This Funder Has Been Betting Big on Principals. What's It Learning?

With its education funding, Wallace Foundation is all about the importance of school leadership. The funder recently launched a $47 million initiative to help universities improve their programs for developing principals. Before that was the funder's $85 million Principal Pipeline Initiative, which began in 2011.

This emphasis on principals distinguishes Wallace from many other K-12 education funders. But the way the foundation has zeroed in on this nicheas a key leverage point for its grant dollars—makes a lot of sense. A lengthy body of education research identifies principals as second only to effective teachers as the most important in-school factor influencing student achievement. In any school, the principal is a pivotal figure, the person not only responsible for management of the school building and supervision of students and staff, but also the school's instructional leader. It is the principal who is responsible for observing classrooms and coaching teachers on techniques for improving their instruction.

The importance of the principalship underscores the importance of developing effective school leaders. School systems need effective hiring and training processes for new principals, as well as evaluation systems to identify the most effective principals, and mentoring and other types of support to retain these leaders. A recently released report funded under Wallace's Principal Pipeline Initiative singled out six urban school districts for high praise in constructing stronger principal pipelines.

"Building a Stronger Principalship: The Principal Pipeline Initiative in Action" is the last in a series of implementation reports under this Wallace program. Policy Studies Associates (PSA) and the RAND Corporation collaborated to evaluate the Principal Pipeline Initiative.

The six districts participating in the initiative are Charlotte-Mecklenburg in North Carolina; Denver Public Schools; Hillsborough County Public Schools in Tampa, FL; Gwinnett County Public Schools in Georgia; the New York City Department of Education; and the Prince George's County Public Schools in Maryland.

In their report, PSA and RAND identified four critical aspects of principal pipelines that the districts strengthened through their participation in the initiative: 

  • Anchoring their principal preparation programs by defining sets of standards and competencies for school principals;
  • Reshaping pre-service preparation programs for principals, including offering internships and establishing partnerships with other providers;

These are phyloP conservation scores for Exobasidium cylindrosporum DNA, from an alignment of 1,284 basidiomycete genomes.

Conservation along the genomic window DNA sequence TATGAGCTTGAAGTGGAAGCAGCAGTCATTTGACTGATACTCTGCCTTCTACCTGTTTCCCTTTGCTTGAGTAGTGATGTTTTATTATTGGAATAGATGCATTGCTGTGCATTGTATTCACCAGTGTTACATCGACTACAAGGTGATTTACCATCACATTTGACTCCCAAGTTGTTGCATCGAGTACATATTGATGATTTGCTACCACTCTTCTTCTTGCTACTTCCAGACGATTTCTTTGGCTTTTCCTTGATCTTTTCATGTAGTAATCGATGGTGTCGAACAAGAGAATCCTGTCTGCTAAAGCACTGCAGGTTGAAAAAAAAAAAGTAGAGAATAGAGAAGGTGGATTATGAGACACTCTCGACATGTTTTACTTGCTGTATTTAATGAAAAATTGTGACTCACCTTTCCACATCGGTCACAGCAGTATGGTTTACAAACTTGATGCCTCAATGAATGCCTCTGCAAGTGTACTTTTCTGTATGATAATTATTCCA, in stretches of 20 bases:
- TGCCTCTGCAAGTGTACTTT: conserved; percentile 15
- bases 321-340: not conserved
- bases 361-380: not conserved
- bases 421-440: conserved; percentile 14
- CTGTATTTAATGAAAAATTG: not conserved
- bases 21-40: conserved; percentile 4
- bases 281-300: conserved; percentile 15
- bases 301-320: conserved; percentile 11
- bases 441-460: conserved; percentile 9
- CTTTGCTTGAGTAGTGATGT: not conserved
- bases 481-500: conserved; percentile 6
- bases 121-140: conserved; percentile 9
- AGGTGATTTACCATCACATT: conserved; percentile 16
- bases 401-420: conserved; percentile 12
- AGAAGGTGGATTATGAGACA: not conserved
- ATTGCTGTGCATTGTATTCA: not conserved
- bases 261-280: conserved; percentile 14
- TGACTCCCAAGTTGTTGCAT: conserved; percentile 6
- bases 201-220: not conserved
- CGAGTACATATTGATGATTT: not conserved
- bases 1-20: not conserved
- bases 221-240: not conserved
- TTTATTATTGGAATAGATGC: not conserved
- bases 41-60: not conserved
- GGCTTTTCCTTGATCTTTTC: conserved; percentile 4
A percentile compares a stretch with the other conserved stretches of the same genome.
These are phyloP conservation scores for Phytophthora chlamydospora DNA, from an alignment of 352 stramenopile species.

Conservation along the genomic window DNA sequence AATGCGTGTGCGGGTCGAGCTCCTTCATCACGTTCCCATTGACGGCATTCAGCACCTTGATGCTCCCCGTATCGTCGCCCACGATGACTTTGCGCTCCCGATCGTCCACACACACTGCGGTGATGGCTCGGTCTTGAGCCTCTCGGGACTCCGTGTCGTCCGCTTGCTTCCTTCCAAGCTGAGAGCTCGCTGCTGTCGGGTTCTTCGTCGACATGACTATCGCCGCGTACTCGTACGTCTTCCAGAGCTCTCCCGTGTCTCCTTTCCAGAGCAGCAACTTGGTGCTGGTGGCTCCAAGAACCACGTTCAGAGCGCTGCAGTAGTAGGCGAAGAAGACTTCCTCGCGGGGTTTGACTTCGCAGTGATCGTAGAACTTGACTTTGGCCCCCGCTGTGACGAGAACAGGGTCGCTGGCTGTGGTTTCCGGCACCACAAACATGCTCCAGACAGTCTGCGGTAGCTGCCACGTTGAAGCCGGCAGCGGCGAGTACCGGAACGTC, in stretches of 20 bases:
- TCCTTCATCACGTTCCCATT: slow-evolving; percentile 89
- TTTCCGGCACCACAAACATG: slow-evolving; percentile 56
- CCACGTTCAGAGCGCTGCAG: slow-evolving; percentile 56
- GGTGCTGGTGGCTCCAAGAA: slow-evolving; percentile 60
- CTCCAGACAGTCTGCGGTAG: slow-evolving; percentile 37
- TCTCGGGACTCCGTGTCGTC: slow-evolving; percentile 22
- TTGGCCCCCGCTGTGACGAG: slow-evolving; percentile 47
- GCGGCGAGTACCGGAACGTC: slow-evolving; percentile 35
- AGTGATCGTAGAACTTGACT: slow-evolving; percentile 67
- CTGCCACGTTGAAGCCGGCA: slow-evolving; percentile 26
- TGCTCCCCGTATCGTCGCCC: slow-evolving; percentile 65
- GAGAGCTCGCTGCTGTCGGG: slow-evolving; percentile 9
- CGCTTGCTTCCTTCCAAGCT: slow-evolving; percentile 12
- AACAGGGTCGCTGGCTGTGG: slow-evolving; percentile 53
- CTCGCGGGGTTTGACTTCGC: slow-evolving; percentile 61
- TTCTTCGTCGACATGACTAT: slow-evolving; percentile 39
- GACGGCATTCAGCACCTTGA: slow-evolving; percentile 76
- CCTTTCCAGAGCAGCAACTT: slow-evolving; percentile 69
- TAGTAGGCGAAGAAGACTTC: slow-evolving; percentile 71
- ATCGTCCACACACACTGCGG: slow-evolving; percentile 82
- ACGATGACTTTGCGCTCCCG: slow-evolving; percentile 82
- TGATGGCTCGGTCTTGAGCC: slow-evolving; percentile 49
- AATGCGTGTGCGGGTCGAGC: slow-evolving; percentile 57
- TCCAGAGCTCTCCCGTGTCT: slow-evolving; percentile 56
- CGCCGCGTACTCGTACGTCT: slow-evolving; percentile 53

• Strengthening hiring procedures beyond recommendations and interviews by requiring candidates to demonstrate skills and by using data to match principals with the right schools;
  • Revamping the role of principal supervisors, as well as utilizing mentors and coaches, to provide better supports for principals and improve evaluation systems.

Surveys of novice principals conducted as part of the study indicate that changing the role of the principal supervisor from a  compliance function to a mentoring role designed to help principals succeed as instructional leaders was a significant step. These principals also gave high marks to the stronger hiring processes.

For the participating school districts, as well as school systems across the country, many rookie principals come from the ranks of the assistant principals. Recognizing this, the six school districts paid greater attention to the ways in which assistant principals are chosen and coached. The work taking place through this initiative suggested a need to restructure the role of assistant principals to place greater emphasis on instructional leadership, a responsibility that has not traditionally been a part of the assistant principal's role.

Forthcoming studies under this initiative include a RAND report on the costs associated with improving principal pipelines, slated for release in 2017, followed by a 2018 report that will analyze student achievement in schools led by pipeline principals.

Despite these strides, the districts involved in this Wallace-funded initiative do not consider this to be the end of their work to strengthen principal pipelines. They acknowledged a need to improve professional development opportunities and saw a need for improving university-based programs for training school leaders. The latter links Wallace's Principal Pipeline Initiative to the funder's new $47 million University Principal Preparation Initiative. This program emphasizes redesigning university programs for developing principals and recently selected seven universities for funding to redesign their programs. We look forward to continued important findings from Wallace's work on school leadership.